David Baskin

GEORGE, 2020

Cast bronze, silver nitrate patina, polish finish

12h x 20w x 10d in
30.48h x 50.80w x 25.40d cm

DBa021

Bradley Biancardi

Paul, Nomi, Kurt, 2015

paint on canvas

31h x 30w in
78.74h x 76.20w cm

BBi017

Tony Bluestone

We Were Never Lost, 2020

Oil on Canvas

61 x 39 inches

Sam Bornstein

Flag Makers, 2018

Oil on linen

68h x 72w in
172.72h x 182.88w cm

SB002

Becky Brown

Lost in the Digital Swamp, 2020

Digital Print

28h x 18.50w in
71.12h x 46.99w cm

a032

Nicholas Cueva

Full House on Fire, 2020

Acrylic on fabric

36h x 30w in

91.44h x 76.20w cm

Nicholas DiLeo

MARDUK, 2019

Oil on Walnut

26h x 24w x 2d in
66.04h x 60.96w x 5.08d cm

NDL001

Alex Gingrow

Toxic Fucking Rainbow, 2017

Ink,Flashe, Graphite, and Gesso on Paper

22h x 30w in
55.88h x 76.20w cm

00ag004

Rebecca Goyette

Fortuna's Rules, 2020

colored pencil on water color paper

9h x 12w in
22.86h x 30.48w cm

RG068

Bel Fullana

PARADISE BIRDS, 2018

Oil and spray paint on canvas

39.37h x 28.74w in
100h x 73w cm

BF048

Peter Gallo

Smut, 2020

Oil, Acrylic, Jute Twine on Plywood

26h x 30w in

66.04h x 76.20w cm

Nora Griffin

Conspiracy, 2020

Oil and modeling paste on linen

40h x 50w in

101.60h x 127w cm

Anthony Haden-Guest

NEWSCAST (3 drawings, 1 in image), 2020

Ink on paper

14h x 11w in

35.56h x 27.94w cm

Karen Finley

Feel the Bernie

Dreams of Ivanka Trump, 2020

Ink on Paper

9h x 12w in

22.86h x 30.48w cm

Edition of 3

Marcel Hoüppauff

Untitled, 2020

Oil on canvas

39h x 57w in

99.06h x 144.78w cm

Dylan Hurwitz

Rolling, 2020

Oil on canvas

20h x 16w in
50.80h x 40.64w cm

DHU002

Samuel Jablon

Trouble, 2018

acrylic and oil on canvas

50h x 38w in
127h x 96.52w cm

SJ101

Emilia Olsen

Smoker, 2020

Oil and paint tube on linen

10.25h x 9.25w in
26.04h x 23.50w cm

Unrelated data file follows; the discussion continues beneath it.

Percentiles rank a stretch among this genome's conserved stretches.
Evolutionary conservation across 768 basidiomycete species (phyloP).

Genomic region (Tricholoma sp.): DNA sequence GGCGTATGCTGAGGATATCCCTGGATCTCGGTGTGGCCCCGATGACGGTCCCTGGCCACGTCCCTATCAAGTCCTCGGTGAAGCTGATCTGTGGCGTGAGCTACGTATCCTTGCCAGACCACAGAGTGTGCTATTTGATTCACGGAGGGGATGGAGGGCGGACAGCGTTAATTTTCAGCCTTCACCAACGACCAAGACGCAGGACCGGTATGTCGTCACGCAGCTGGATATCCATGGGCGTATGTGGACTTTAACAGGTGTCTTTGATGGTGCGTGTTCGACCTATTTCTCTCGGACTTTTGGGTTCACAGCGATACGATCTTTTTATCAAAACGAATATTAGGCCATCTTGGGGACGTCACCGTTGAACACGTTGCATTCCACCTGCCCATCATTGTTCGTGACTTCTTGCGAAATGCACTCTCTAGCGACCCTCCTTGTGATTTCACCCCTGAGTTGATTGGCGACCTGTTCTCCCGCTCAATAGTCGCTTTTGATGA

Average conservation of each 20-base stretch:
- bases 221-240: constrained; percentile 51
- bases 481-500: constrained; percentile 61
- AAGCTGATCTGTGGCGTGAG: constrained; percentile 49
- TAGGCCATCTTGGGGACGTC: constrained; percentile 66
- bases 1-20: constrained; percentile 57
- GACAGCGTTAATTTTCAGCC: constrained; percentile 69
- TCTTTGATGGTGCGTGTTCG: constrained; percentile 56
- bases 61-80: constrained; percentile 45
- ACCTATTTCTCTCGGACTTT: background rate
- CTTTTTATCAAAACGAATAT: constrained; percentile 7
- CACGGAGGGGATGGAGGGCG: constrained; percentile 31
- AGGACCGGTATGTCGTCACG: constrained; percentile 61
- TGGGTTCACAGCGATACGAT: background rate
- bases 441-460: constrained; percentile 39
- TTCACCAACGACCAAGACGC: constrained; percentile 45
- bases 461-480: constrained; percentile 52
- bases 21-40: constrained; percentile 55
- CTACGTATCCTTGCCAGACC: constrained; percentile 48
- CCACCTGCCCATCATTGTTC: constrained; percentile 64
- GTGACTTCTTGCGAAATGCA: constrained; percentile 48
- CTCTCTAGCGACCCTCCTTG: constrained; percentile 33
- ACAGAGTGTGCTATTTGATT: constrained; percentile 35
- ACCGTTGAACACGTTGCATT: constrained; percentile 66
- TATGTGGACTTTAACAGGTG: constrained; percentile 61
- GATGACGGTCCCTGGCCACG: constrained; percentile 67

EO019

JJ Manford

Paintings on the Wall, Devil Down the Hall, 2019

Oil pastel on linen

24h x 20w in
60.96h x 50.80w cm

JJM008

Dan Schein

People Who Take off Their Clothes, 2020

Oil on Canvas

66h x 92w in
167.64h x 233.68w cm

DSC004

Michael Scoggins

Right Again?, 2010

marker, colored pencil on paper

10h x 51w in

25.40h x 129.54w cm

Alex Sewell

Hyoomann, 2017

Oil on Canvas

14h x 13w in
35.56h x 33.02w cm

ASe002

Emilie Stark-Manneg

Sucker, 2020

Acrylic and oil on canvas

70h x 70w in
177.80h x 177.80w cm

ESM002

Chris Toepfer

Melania, 2017

Oil on canvas

44h x 36w in
111.76h x 91.44w cm

CT001

Eric WIley

Lurking Near the Face, 2020

Oil on canvas

40h x 30w in
101.60h x 76.20w cm

EWI001

PUNGENT DYSTOPIA

March 19 – April 19, 2020

Pungent Dystopia

March 19th, 2020 through ?

Closing Reception TBD

Freight+Volume is excited to present Pungent Dystopia, a group exhibition of works by David Baskin, Bradley Biancardi, Tony Bluestone, Sam Bornstein, Becky Brown, Nicholas Cueva, Nicholas Dileo, Karen Finley, Bel Fullana, Peter Gallo, Alex Gingrow, Rebecca Goyette, Nora Griffin, Anthony Haden-Guest, Marcel Hüppauff, Dylan Herwitz, Samuel Jablon, JJ Manford, Emilie Stark-Menneg, Emilia Olsen, Dan Schein, Michael Scoggins, Alex Sewell, Chris Toepfer, and Eric Wiley.